State Labor has successful history here. I'm not sure the Libs in particular and the Coalition in general can pull it off.

The big BUT here is that many have underestimated Tony Abbott and have only just cleaned the egg off their faces.

 
At Thursday, August 26, 2010 3:01:00 am , Anonymous Peter Golding said...

The obvious question David is the gospel according to whom?

 
At Thursday, August 26, 2010 5:39:00 am , Anonymous Peregrinus said...

Treasury only provides costings of the policies of the Government of the day, and the official opposition (and, for the latter, only during the caretaker period). The Greens are not entitled to have their policies costed by Treasury.

In any event, while Bandt may favour free childcare, that's not Green policy. Green policy is for affordable childcare, and they propose to do this through a restructuring of Child Care Benefit and Family Tax Benefit, plus a restructuring of the subsidies paid directly to child care providers.

And, for the record, if Adam Bandt does favour free childcare, it's certainly not a central plank of his campaign. His own website talks about the need for an expansion of childcare places, but says nothing about making them free.

 
At Thursday, August 26, 2010 6:54:00 pm , Anonymous Matthias said...

the latest galaxy polls in the Independents electorates says 52% of their constituents want these MPs' to back the Coalition. wonder if the Mad katter will go along with that

 
At Saturday, August 28, 2010 3:06:00 am , Anonymous Peter said...

"The high vote for the Sex Party reflects a frivolous attitude to the right to vote as does the high informal vote"

I agree. Except that you said it much more charitably than I would have. As Winston Churchill once said, "The strongest argument against democracy is a five minute conversation with the average voter."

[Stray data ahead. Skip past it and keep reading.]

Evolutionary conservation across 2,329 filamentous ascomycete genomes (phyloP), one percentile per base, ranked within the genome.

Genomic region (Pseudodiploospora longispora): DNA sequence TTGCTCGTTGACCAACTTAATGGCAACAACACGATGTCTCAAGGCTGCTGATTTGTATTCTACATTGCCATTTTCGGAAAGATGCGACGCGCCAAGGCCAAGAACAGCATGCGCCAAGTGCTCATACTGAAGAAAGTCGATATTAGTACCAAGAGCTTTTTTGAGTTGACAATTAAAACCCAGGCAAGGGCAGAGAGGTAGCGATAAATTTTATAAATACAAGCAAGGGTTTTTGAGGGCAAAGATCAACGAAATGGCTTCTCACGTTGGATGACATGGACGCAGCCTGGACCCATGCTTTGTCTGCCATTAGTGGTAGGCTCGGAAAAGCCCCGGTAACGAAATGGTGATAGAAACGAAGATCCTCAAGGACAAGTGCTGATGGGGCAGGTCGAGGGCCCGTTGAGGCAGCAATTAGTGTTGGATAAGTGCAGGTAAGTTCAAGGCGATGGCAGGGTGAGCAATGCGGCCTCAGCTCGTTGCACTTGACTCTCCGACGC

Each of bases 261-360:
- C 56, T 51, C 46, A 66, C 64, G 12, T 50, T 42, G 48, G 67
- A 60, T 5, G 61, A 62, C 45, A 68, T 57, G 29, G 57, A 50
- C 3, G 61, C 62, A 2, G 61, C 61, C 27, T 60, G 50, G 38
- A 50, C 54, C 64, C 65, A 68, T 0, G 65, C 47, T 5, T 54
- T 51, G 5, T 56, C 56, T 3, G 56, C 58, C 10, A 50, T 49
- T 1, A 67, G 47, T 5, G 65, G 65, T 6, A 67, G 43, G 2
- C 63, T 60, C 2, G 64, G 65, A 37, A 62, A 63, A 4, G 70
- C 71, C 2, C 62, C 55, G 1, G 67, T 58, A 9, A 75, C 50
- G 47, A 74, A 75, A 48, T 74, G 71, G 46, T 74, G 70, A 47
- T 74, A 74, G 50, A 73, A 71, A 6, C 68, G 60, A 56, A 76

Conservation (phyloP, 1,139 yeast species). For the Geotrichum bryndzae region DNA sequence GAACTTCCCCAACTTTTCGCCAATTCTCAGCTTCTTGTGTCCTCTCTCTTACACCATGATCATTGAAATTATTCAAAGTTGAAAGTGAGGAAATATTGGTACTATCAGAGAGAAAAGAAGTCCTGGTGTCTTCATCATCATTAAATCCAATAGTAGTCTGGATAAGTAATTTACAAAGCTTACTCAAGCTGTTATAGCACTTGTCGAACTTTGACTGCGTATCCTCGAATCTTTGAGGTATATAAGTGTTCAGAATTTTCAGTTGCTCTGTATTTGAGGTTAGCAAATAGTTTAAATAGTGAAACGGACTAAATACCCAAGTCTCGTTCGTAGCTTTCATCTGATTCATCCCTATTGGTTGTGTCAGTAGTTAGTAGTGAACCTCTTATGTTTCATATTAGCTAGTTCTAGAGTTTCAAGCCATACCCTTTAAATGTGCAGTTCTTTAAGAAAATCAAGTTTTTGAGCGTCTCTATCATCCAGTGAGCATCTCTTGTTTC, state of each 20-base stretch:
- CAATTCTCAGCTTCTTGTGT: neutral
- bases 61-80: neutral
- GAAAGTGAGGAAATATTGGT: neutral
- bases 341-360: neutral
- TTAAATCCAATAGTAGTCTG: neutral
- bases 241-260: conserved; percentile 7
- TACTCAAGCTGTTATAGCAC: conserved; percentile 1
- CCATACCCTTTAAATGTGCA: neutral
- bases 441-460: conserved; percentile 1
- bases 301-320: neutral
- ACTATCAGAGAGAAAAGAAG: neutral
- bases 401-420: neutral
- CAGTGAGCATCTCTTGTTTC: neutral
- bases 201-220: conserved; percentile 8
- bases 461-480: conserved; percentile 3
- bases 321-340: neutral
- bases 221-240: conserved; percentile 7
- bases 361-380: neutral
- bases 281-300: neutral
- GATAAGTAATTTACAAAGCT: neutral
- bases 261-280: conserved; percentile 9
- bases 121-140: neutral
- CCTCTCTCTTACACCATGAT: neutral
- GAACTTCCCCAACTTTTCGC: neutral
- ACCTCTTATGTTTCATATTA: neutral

Democracy is the WORST form of government... except for all the others.

 
At Saturday, August 28, 2010 4:22:00 am , Anonymous Gareth said...

Sounds like something out of first year political science studies

 
At Sunday, August 29, 2010 12:58:00 am , Anonymous Peter said...

Peregrinus has a point. If the major parties persist with the "don't vote for the other guys" they should expect that the net result of two such campaigns is that people go looking for a third (or fourth, fifth etc) option. I don't have a problem with this. My problem is that people don't actually THINK about their options and have effectively allowed a minor party with an agenda that is impractical, too expensive to impliment and frightening on the moral front. This si frustrating because I nwould love a genuine option that advocated for a more humanitarian based immigration policy and a genuine look at reducing pollution without the extreme left (a)morals that go with the Green label. I don't mind Family First and the other 'moral' groups getting critical medial scrutiny, they need to mature before they deserve a serious shot at power, but the lack of serious media focus on the extreme lunacy of the Greens is astounding. Hopefully they can be exposed this election cycle.

 
At Saturday, September 04, 2010 1:53:00 am , Anonymous Tony Zegenhagen said...

Looking at the result it appears that the electorate did win out.
Three like minded candidates fighting it out for the final seat.

If the Sex party had won then it would have been a tragedy but it didnt.

The One Nation deal came about after the Queensland branch had relied on Rosa Lee Long (A great christian member of One Nation for many years) supporting us up there in the State parliament before losing her seat in 2009. The more radical have moved out of that party to Australia First.

The reason why Queensland ran a number of house of representatives was to increase the awareness of the party up there. After all its re-constitution was only in 2008 so this was the first opportunity they had.

This was also the first time the DLP had run Federally to win and preferenced to allow all candidates to have the best chance of gaining a Senate Seat.